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Regional district releases housing needs report

The Regional District of Fraser-Fort George has released the completed Housing Needs Report for the rural Electoral Areas of the Regional District. The full study is available now at Key findings from the project include:

  • The population of the electoral areas is growing, especially in electoral areas closer to Prince George.
  • The population of the Electoral Areas is aging. By 2026, 22 per cent of the population may be over the age of 65.
  • Renter households earn less income than owners and are more likely to be at risk of housing insecurity. Nearly one-quarter of renter households in the electoral areas were either unaffordable, in need of major repair, or overcrowded.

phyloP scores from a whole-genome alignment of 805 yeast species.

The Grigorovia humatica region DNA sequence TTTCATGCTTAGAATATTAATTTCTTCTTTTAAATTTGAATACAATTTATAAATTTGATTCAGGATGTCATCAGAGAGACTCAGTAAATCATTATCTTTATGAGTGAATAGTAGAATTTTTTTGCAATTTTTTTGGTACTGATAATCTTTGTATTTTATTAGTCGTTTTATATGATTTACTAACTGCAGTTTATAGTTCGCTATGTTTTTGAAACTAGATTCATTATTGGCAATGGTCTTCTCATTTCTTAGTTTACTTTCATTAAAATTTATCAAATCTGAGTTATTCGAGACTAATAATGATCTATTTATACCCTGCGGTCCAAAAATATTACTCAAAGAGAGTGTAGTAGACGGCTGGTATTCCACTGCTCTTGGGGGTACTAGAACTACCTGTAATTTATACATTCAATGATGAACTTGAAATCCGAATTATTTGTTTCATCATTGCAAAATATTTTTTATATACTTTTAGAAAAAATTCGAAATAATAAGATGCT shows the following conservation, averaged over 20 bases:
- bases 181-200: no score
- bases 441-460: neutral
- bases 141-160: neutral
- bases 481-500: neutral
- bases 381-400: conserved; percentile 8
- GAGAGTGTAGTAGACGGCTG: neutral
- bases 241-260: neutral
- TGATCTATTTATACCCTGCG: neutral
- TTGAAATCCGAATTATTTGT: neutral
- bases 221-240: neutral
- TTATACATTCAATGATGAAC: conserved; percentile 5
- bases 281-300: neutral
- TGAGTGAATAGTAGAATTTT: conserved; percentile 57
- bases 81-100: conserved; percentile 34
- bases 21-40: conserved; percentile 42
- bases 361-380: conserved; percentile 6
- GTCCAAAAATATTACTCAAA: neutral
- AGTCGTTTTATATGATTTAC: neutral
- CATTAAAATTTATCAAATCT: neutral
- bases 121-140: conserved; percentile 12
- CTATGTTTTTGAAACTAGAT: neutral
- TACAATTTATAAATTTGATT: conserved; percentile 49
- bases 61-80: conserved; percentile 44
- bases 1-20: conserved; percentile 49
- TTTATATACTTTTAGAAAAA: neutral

• Adjusted for inflation, the cost of home ownership has increased 45 per cent across the electoral areas over the past 10 years. Many residents have been priced out of the ownership market.
  • Couple households are much more likely to be able to meet their needs than single individuals or lone parents. Indigenous households are at a greater risk of housing insecurity than non-Indigenous households.

The regional district along with the consulting team responsible for the project will be hosting an online public information session to formally share the final report. Community members, organizations, and anyone with an interest in addressing rural housing needs are invited to attend via Zoom.

Regional District of Fraser-Fort George Electoral Areas Housing Needs Report Information Session
When: Thursday, December 9th 2021 from 7pm to 8:30pm
Where: Online via Zoom.
Visit for meeting details.

Information in the final report will help shape discussion and consideration when developing or considering amendments to Regional District Official Community Plans. As the region grows and changes, the data and information included will help the Regional District and its partners address housing needs and demands in the rural areas.

Funding support for the Housing Needs Report project was provided by Northern Development Initiative Trust (NDIT) and the Union of BC Municipalities (UBCM).

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